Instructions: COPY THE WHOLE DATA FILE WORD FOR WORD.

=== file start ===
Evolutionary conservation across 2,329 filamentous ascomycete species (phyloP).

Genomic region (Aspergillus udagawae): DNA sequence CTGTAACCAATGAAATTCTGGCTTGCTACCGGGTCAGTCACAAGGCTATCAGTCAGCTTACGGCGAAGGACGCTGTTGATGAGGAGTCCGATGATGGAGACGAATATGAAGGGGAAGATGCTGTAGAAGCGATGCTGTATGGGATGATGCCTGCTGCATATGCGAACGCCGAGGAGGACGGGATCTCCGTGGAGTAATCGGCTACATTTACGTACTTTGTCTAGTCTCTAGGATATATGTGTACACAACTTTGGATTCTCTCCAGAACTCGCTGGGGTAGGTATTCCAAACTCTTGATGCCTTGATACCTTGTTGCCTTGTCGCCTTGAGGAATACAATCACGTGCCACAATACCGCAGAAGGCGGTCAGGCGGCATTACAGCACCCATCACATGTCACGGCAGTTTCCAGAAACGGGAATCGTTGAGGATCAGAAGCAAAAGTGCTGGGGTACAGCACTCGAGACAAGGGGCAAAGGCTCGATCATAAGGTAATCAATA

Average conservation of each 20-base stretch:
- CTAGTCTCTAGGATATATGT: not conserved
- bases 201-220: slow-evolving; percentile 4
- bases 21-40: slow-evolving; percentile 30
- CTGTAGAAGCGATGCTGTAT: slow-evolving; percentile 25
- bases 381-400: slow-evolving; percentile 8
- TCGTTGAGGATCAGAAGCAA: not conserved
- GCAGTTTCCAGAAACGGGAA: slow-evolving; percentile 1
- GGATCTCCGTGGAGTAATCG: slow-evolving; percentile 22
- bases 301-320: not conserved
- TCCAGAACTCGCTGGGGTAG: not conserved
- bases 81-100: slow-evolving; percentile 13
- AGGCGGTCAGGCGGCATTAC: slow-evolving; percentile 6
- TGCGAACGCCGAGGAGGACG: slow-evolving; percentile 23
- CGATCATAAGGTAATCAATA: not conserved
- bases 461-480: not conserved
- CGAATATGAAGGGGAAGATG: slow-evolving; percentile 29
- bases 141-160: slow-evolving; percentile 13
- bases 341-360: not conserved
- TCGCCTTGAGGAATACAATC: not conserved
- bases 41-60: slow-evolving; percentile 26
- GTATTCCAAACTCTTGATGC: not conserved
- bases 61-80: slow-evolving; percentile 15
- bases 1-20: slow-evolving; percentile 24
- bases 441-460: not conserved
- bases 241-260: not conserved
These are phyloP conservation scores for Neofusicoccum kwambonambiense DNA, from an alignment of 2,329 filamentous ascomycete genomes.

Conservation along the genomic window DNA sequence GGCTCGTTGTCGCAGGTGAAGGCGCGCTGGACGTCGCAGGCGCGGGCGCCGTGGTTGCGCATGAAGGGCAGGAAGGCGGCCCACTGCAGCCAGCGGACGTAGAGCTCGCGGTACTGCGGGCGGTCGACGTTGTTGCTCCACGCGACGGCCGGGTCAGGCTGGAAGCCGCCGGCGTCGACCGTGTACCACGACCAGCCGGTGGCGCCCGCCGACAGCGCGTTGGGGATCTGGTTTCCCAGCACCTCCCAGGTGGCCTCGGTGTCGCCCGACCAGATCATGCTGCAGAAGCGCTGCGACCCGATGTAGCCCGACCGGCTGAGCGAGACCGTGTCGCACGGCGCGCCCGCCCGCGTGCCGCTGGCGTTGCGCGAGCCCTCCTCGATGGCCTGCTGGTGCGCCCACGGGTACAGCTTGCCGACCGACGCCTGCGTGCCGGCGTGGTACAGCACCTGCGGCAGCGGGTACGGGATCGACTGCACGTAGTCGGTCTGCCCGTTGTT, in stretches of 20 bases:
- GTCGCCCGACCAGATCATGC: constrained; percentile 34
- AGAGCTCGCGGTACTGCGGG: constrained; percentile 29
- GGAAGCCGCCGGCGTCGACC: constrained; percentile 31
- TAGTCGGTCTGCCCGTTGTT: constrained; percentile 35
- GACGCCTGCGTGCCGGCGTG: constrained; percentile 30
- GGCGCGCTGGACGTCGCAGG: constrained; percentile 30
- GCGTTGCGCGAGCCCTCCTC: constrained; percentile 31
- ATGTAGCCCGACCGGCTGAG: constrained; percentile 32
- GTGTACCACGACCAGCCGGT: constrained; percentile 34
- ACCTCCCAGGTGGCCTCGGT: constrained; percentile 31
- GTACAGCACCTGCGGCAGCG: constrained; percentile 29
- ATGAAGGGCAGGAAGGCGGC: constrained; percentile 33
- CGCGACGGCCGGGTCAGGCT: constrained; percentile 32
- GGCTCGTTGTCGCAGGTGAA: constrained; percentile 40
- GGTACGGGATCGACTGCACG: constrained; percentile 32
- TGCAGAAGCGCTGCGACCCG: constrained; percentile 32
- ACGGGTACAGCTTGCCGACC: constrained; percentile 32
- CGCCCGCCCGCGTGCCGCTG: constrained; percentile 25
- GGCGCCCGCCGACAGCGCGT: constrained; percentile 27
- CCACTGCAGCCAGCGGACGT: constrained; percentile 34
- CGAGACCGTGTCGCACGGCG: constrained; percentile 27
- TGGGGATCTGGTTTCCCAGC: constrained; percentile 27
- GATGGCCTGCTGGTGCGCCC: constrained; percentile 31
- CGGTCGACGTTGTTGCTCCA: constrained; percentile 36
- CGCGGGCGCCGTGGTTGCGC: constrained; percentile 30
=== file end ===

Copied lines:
Evolutionary conservation across 2,329 filamentous ascomycete species (phyloP).

Genomic region (Aspergillus udagawae): DNA sequence CTGTAACCAATGAAATTCTGGCTTGCTACCGGGTCAGTCACAAGGCTATCAGTCAGCTTACGGCGAAGGACGCTGTTGATGAGGAGTCCGATGATGGAGACGAATATGAAGGGGAAGATGCTGTAGAAGCGATGCTGTATGGGATGATGCCTGCTGCATATGCGAACGCCGAGGAGGACGGGATCTCCGTGGAGTAATCGGCTACATTTACGTACTTTGTCTAGTCTCTAGGATATATGTGTACACAACTTTGGATTCTCTCCAGAACTCGCTGGGGTAGGTATTCCAAACTCTTGATGCCTTGATACCTTGTTGCCTTGTCGCCTTGAGGAATACAATCACGTGCCACAATACCGCAGAAGGCGGTCAGGCGGCATTACAGCACCCATCACATGTCACGGCAGTTTCCAGAAACGGGAATCGTTGAGGATCAGAAGCAAAAGTGCTGGGGTACAGCACTCGAGACAAGGGGCAAAGGCTCGATCATAAGGTAATCAATA

Average conservation of each 20-base stretch:
- CTAGTCTCTAGGATATATGT: not conserved
- bases 201-220: slow-evolving; percentile 4
- bases 21-40: slow-evolving; percentile 30
- CTGTAGAAGCGATGCTGTAT: slow-evolving; percentile 25
- bases 381-400: slow-evolving; percentile 8
- TCGTTGAGGATCAGAAGCAA: not conserved
- GCAGTTTCCAGAAACGGGAA: slow-evolving; percentile 1
- GGATCTCCGTGGAGTAATCG: slow-evolving; percentile 22
- bases 301-320: not conserved
- TCCAGAACTCGCTGGGGTAG: not conserved
- bases 81-100: slow-evolving; percentile 13
- AGGCGGTCAGGCGGCATTAC: slow-evolving; percentile 6
- TGCGAACGCCGAGGAGGACG: slow-evolving; percentile 23
- CGATCATAAGGTAATCAATA: not conserved
- bases 461-480: not conserved
- CGAATATGAAGGGGAAGATG: slow-evolving; percentile 29
- bases 141-160: slow-evolving; percentile 13
- bases 341-360: not conserved
- TCGCCTTGAGGAATACAATC: not conserved
- bases 41-60: slow-evolving; percentile 26
- GTATTCCAAACTCTTGATGC: not conserved
- bases 61-80: slow-evolving; percentile 15
- bases 1-20: slow-evolving; percentile 24
- bases 441-460: not conserved
- bases 241-260: not conserved
These are phyloP conservation scores for Neofusicoccum kwambonambiense DNA, from an alignment of 2,329 filamentous ascomycete genomes.

Conservation along the genomic window DNA sequence GGCTCGTTGTCGCAGGTGAAGGCGCGCTGGACGTCGCAGGCGCGGGCGCCGTGGTTGCGCATGAAGGGCAGGAAGGCGGCCCACTGCAGCCAGCGGACGTAGAGCTCGCGGTACTGCGGGCGGTCGACGTTGTTGCTCCACGCGACGGCCGGGTCAGGCTGGAAGCCGCCGGCGTCGACCGTGTACCACGACCAGCCGGTGGCGCCCGCCGACAGCGCGTTGGGGATCTGGTTTCCCAGCACCTCCCAGGTGGCCTCGGTGTCGCCCGACCAGATCATGCTGCAGAAGCGCTGCGACCCGATGTAGCCCGACCGGCTGAGCGAGACCGTGTCGCACGGCGCGCCCGCCCGCGTGCCGCTGGCGTTGCGCGAGCCCTCCTCGATGGCCTGCTGGTGCGCCCACGGGTACAGCTTGCCGACCGACGCCTGCGTGCCGGCGTGGTACAGCACCTGCGGCAGCGGGTACGGGATCGACTGCACGTAGTCGGTCTGCCCGTTGTT, in stretches of 20 bases:
- GTCGCCCGACCAGATCATGC: constrained; percentile 34
- AGAGCTCGCGGTACTGCGGG: constrained; percentile 29
- GGAAGCCGCCGGCGTCGACC: constrained; percentile 31
- TAGTCGGTCTGCCCGTTGTT: constrained; percentile 35
- GACGCCTGCGTGCCGGCGTG: constrained; percentile 30
- GGCGCGCTGGACGTCGCAGG: constrained; percentile 30
- GCGTTGCGCGAGCCCTCCTC: constrained; percentile 31
- ATGTAGCCCGACCGGCTGAG: constrained; percentile 32
- GTGTACCACGACCAGCCGGT: constrained; percentile 34
- ACCTCCCAGGTGGCCTCGGT: constrained; percentile 31
- GTACAGCACCTGCGGCAGCG: constrained; percentile 29
- ATGAAGGGCAGGAAGGCGGC: constrained; percentile 33
- CGCGACGGCCGGGTCAGGCT: constrained; percentile 32
- GGCTCGTTGTCGCAGGTGAA: constrained; percentile 40
- GGTACGGGATCGACTGCACG: constrained; percentile 32
- TGCAGAAGCGCTGCGACCCG: constrained; percentile 32
- ACGGGTACAGCTTGCCGACC: constrained; percentile 32
- CGCCCGCCCGCGTGCCGCTG: constrained; percentile 25
- GGCGCCCGCCGACAGCGCGT: constrained; percentile 27
- CCACTGCAGCCAGCGGACGT: constrained; percentile 34
- CGAGACCGTGTCGCACGGCG: constrained; percentile 27
- TGGGGATCTGGTTTCCCAGC: constrained; percentile 27
- GATGGCCTGCTGGTGCGCCC: constrained; percentile 31
- CGGTCGACGTTGTTGCTCCA: constrained; percentile 36
- CGCGGGCGCCGTGGTTGCGC: constrained; percentile 30